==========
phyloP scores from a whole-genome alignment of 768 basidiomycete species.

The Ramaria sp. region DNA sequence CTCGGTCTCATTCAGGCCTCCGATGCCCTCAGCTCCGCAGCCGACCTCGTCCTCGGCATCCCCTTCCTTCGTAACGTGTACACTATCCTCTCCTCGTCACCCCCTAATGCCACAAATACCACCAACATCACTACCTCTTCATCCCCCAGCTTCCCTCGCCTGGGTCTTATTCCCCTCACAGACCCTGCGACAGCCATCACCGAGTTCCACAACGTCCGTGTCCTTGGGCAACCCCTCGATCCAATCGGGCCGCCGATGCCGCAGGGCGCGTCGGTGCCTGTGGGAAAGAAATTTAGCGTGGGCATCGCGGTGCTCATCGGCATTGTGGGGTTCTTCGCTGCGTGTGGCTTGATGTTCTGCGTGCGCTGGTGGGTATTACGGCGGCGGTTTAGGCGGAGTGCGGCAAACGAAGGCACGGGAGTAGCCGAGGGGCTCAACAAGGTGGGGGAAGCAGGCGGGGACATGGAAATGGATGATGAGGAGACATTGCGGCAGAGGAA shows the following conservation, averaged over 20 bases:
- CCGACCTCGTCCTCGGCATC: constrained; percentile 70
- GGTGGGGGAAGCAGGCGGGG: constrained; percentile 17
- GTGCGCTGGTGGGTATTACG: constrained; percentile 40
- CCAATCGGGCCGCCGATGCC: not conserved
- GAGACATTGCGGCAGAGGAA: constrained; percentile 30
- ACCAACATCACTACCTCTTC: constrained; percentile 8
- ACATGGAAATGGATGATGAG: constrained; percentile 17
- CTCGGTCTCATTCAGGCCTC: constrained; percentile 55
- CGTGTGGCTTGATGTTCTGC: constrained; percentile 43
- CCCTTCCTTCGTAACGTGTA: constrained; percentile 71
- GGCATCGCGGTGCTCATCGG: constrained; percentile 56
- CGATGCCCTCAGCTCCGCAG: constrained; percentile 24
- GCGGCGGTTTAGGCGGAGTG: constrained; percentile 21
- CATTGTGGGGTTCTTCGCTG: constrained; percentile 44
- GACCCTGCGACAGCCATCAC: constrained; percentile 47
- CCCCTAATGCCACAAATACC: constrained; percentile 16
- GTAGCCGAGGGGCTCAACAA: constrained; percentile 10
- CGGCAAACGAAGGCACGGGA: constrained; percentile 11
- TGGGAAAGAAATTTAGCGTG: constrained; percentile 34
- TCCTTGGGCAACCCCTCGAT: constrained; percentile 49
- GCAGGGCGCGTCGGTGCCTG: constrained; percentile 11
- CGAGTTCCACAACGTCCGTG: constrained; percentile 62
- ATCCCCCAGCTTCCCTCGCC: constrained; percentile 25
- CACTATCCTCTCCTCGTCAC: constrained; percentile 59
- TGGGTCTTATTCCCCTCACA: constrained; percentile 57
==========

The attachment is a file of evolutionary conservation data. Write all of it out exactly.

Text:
phyloP scores from a whole-genome alignment of 768 basidiomycete species.

The Ramaria sp. region DNA sequence CTCGGTCTCATTCAGGCCTCCGATGCCCTCAGCTCCGCAGCCGACCTCGTCCTCGGCATCCCCTTCCTTCGTAACGTGTACACTATCCTCTCCTCGTCACCCCCTAATGCCACAAATACCACCAACATCACTACCTCTTCATCCCCCAGCTTCCCTCGCCTGGGTCTTATTCCCCTCACAGACCCTGCGACAGCCATCACCGAGTTCCACAACGTCCGTGTCCTTGGGCAACCCCTCGATCCAATCGGGCCGCCGATGCCGCAGGGCGCGTCGGTGCCTGTGGGAAAGAAATTTAGCGTGGGCATCGCGGTGCTCATCGGCATTGTGGGGTTCTTCGCTGCGTGTGGCTTGATGTTCTGCGTGCGCTGGTGGGTATTACGGCGGCGGTTTAGGCGGAGTGCGGCAAACGAAGGCACGGGAGTAGCCGAGGGGCTCAACAAGGTGGGGGAAGCAGGCGGGGACATGGAAATGGATGATGAGGAGACATTGCGGCAGAGGAA shows the following conservation, averaged over 20 bases:
- CCGACCTCGTCCTCGGCATC: constrained; percentile 70
- GGTGGGGGAAGCAGGCGGGG: constrained; percentile 17
- GTGCGCTGGTGGGTATTACG: constrained; percentile 40
- CCAATCGGGCCGCCGATGCC: not conserved
- GAGACATTGCGGCAGAGGAA: constrained; percentile 30
- ACCAACATCACTACCTCTTC: constrained; percentile 8
- ACATGGAAATGGATGATGAG: constrained; percentile 17
- CTCGGTCTCATTCAGGCCTC: constrained; percentile 55
- CGTGTGGCTTGATGTTCTGC: constrained; percentile 43
- CCCTTCCTTCGTAACGTGTA: constrained; percentile 71
- GGCATCGCGGTGCTCATCGG: constrained; percentile 56
- CGATGCCCTCAGCTCCGCAG: constrained; percentile 24
- GCGGCGGTTTAGGCGGAGTG: constrained; percentile 21
- CATTGTGGGGTTCTTCGCTG: constrained; percentile 44
- GACCCTGCGACAGCCATCAC: constrained; percentile 47
- CCCCTAATGCCACAAATACC: constrained; percentile 16
- GTAGCCGAGGGGCTCAACAA: constrained; percentile 10
- CGGCAAACGAAGGCACGGGA: constrained; percentile 11
- TGGGAAAGAAATTTAGCGTG: constrained; percentile 34
- TCCTTGGGCAACCCCTCGAT: constrained; percentile 49
- GCAGGGCGCGTCGGTGCCTG: constrained; percentile 11
- CGAGTTCCACAACGTCCGTG: constrained; percentile 62
- ATCCCCCAGCTTCCCTCGCC: constrained; percentile 25
- CACTATCCTCTCCTCGTCAC: constrained; percentile 59
- TGGGTCTTATTCCCCTCACA: constrained; percentile 57